ST. LOUIS (KMOV.com) — Missouri is approaching the beginning of its medical marijuana program. So far, the Missouri Department of Health and Senior Services has released seven out of the 11 sections of rules. The rules are currently in draft form and must be finalized June 4. One month later, the state will begin accepting applications for patients.
“Missouri is very specific. They want a true patient-physician interaction with documentation that says this is why the patient should get medical marijuana,” Dr. Gurpreet Padda, M.D., who specializes in pain management told News 4. “Missouri is more lax than some states, especially Illinois, with regards to why a patient should get medical marijuana. Missouri includes things like pain by itself that some of the other states don’t include.”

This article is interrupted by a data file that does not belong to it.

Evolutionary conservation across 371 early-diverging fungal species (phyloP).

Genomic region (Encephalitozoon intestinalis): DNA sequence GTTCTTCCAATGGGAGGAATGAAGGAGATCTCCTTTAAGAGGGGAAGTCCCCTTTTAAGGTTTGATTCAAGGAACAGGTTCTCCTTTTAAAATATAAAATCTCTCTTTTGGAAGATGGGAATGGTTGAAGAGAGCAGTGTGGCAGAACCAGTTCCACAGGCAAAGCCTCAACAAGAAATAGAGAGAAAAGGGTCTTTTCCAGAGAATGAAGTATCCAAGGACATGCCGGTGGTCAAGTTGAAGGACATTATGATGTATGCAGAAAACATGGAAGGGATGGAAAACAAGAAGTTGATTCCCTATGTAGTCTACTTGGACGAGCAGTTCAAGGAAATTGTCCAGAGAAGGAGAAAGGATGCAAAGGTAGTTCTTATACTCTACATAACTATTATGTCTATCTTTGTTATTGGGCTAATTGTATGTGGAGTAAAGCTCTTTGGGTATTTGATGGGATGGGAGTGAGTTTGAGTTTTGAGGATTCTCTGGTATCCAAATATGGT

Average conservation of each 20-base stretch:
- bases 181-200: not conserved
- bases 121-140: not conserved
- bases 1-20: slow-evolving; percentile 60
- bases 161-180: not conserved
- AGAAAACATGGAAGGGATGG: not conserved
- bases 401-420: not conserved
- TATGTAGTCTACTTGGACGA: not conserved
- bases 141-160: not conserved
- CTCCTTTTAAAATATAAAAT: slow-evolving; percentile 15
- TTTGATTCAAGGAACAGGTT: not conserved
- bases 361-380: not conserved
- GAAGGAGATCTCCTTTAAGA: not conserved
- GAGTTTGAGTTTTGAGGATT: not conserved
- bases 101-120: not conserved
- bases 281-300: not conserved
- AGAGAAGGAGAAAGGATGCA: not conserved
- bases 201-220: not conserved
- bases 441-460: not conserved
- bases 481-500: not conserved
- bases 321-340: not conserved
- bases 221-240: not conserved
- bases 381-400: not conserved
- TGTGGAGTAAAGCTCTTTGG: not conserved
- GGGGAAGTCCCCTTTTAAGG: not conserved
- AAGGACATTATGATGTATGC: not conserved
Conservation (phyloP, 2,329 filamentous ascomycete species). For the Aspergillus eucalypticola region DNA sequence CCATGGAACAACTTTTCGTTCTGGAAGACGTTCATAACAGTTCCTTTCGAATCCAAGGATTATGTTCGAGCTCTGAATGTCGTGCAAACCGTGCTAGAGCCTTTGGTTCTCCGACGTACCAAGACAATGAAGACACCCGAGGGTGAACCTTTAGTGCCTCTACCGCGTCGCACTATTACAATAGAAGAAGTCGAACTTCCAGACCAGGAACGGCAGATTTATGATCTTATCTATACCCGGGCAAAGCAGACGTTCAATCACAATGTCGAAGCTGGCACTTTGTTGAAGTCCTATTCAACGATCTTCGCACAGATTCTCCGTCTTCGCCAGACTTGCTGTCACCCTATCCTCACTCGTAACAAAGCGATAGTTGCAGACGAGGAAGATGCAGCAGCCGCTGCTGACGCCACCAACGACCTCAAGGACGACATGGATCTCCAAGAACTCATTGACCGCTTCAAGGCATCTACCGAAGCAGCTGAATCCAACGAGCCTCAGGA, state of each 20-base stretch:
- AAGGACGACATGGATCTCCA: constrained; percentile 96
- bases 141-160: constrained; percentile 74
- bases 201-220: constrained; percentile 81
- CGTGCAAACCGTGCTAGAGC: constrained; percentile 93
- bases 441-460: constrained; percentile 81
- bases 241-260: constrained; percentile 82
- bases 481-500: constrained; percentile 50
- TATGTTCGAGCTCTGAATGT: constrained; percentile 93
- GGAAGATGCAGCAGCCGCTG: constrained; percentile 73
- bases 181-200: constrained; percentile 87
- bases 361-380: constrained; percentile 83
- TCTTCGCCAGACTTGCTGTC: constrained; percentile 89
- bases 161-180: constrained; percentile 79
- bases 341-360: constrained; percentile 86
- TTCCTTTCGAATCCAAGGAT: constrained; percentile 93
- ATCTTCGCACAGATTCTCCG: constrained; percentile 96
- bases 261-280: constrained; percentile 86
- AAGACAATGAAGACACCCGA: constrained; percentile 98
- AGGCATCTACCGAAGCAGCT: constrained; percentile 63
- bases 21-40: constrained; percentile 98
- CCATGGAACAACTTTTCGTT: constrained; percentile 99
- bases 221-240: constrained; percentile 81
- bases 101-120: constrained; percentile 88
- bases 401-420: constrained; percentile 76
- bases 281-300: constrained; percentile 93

Dr. Padda said his “biggest fear” is the unintentional use of medical marijuana. “It’s the unintentional use of marijuana—typically by a child or pet—that can be a major problem. And we’ve seen that with every single medication,” he said. “You should treat medical marijuana as if it was a pain pill.”
While Dr. Padda said that “overall, marijuana is a very safe medication,” he also stressed that “medical marijuana is not without risk.”
He said the state could see an uptick in emergency room visits because people don’t realize the strength of today’s marijuana.
“People that used marijuana in the ’70s, if they try it now, they’re going to have a whole different experience,” he said. “The problem it causes is that the new novice user may not know how fast the marijuana may work, and they may not realize how long it may last, and they may not realize how much of a significant effect it has on their brain.”
He said there is also a small percentage of patients that, when exposed to THC, can have an acute psychotic break.
“So there’s this whole thing of too much drug, and if you’re predisposed genetically, you may have a major issue,” he added. “And you may not even discover it until the first time you use this. Those are the issues that I kind of worry about.”
Despite the risks, Dr. Padda believes there are benefits.
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